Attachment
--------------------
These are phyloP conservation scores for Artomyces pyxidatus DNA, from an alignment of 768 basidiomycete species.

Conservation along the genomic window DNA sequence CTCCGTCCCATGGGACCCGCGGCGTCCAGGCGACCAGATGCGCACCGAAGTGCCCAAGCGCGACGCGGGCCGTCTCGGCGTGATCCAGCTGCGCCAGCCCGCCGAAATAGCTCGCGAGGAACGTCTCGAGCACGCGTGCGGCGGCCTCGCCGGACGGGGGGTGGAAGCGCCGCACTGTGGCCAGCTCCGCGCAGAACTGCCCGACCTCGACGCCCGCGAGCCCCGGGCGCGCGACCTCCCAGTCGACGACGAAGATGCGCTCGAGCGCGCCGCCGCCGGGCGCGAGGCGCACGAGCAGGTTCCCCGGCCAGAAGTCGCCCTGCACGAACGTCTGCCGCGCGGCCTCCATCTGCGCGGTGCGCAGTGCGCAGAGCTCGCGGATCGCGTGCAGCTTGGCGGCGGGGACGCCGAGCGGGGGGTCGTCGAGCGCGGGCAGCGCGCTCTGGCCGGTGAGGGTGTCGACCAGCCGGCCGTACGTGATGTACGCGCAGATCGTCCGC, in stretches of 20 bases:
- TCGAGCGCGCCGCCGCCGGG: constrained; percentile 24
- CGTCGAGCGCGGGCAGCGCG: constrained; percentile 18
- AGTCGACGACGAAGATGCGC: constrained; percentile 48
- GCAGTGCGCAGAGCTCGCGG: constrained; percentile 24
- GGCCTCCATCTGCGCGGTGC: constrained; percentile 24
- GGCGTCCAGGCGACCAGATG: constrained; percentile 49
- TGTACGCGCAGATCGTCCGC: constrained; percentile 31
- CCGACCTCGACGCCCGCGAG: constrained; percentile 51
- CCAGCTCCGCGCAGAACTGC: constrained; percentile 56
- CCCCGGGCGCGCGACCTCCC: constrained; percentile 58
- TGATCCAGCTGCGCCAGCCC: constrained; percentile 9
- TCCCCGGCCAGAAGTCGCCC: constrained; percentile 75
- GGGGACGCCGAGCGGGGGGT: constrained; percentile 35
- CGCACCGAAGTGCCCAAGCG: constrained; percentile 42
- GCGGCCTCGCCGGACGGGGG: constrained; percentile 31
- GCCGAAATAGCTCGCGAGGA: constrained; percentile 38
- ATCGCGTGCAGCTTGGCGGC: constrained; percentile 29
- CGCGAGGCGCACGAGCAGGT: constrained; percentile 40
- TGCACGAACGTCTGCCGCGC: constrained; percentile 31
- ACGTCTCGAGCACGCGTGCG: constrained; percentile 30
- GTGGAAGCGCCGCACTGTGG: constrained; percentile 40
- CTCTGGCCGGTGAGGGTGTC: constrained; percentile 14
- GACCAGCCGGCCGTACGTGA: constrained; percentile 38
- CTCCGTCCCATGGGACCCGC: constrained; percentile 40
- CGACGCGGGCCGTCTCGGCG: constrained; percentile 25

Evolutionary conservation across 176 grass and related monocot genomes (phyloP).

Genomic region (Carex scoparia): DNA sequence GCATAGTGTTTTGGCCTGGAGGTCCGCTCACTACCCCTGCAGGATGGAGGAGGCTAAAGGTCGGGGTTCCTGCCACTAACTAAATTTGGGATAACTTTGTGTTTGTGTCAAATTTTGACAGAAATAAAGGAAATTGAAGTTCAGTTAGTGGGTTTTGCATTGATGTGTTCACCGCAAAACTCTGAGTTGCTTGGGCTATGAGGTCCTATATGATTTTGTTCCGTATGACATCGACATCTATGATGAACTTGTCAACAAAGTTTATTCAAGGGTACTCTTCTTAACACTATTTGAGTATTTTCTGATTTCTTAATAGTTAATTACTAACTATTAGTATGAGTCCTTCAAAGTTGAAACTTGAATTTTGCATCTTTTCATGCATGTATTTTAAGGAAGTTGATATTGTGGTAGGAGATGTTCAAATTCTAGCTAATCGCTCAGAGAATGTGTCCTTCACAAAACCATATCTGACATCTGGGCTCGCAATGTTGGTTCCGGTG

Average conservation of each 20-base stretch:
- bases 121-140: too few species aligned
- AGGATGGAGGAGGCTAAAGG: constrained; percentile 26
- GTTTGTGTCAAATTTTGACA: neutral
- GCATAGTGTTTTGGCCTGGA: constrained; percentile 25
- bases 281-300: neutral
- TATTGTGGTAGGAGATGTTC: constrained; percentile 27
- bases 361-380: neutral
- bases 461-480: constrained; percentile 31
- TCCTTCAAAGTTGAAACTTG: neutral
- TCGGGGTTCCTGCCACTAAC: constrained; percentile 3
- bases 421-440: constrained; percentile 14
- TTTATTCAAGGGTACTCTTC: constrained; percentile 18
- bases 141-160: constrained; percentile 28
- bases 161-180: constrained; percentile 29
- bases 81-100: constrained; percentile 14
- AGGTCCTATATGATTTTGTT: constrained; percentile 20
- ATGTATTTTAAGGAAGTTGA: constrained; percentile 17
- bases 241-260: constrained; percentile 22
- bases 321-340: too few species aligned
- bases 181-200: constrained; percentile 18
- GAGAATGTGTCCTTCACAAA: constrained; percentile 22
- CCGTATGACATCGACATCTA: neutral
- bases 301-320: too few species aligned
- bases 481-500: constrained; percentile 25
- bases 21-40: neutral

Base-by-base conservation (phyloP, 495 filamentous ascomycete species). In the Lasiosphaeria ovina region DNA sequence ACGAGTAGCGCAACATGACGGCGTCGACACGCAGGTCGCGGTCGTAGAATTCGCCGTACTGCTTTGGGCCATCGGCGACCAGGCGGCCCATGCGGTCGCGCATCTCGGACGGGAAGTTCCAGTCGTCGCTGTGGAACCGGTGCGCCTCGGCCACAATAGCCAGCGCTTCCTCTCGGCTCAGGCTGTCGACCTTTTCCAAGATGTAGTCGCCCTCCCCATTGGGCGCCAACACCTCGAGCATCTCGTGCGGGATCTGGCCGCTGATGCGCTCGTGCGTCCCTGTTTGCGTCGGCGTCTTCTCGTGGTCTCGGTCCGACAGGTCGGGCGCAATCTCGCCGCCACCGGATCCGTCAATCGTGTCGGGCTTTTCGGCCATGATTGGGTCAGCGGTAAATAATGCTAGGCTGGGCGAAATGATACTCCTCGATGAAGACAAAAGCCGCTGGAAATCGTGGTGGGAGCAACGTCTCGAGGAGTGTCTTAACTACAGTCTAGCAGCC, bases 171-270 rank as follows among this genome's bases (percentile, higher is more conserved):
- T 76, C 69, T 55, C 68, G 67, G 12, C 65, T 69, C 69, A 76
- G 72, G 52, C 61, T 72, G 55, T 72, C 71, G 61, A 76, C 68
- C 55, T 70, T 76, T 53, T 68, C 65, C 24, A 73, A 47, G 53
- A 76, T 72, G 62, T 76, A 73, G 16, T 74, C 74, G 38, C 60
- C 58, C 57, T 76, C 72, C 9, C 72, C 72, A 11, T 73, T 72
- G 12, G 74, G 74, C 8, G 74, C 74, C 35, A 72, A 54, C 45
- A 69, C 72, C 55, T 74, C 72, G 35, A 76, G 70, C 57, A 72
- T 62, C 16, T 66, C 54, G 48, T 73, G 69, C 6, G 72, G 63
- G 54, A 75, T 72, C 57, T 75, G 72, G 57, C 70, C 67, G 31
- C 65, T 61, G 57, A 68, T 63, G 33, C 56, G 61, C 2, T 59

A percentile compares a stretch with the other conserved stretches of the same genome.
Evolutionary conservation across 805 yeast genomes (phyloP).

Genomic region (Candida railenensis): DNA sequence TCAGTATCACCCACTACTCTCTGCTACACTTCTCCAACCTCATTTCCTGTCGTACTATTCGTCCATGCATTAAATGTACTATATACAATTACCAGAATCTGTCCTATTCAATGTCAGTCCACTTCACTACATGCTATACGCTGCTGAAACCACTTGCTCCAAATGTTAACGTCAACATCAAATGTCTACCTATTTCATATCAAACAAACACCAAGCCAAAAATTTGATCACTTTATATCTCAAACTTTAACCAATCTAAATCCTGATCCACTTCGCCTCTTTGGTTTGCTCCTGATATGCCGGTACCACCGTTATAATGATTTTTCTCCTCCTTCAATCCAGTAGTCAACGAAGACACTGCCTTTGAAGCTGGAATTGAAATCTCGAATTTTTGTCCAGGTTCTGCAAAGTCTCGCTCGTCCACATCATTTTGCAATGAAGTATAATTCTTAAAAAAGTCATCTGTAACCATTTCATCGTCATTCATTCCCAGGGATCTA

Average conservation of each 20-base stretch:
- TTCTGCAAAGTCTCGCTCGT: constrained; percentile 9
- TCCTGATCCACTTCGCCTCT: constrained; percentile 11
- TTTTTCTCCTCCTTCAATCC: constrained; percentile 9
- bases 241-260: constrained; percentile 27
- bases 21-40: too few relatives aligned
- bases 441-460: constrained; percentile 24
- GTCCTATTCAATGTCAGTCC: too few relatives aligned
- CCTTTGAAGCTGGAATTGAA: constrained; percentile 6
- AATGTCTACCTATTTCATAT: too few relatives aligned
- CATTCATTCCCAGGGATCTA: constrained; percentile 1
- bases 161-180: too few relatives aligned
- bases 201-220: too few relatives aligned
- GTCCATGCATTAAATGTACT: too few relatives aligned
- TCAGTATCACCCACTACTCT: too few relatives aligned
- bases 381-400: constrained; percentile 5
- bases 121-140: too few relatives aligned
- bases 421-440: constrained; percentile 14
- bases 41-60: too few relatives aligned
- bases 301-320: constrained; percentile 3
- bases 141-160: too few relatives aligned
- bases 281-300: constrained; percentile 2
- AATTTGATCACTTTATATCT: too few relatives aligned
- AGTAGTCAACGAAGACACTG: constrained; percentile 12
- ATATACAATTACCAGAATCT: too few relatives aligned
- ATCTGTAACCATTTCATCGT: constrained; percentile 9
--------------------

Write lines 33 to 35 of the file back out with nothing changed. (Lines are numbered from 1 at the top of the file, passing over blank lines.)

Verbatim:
- GTTTGTGTCAAATTTTGACA: neutral
- GCATAGTGTTTTGGCCTGGA: constrained; percentile 25
- bases 281-300: neutral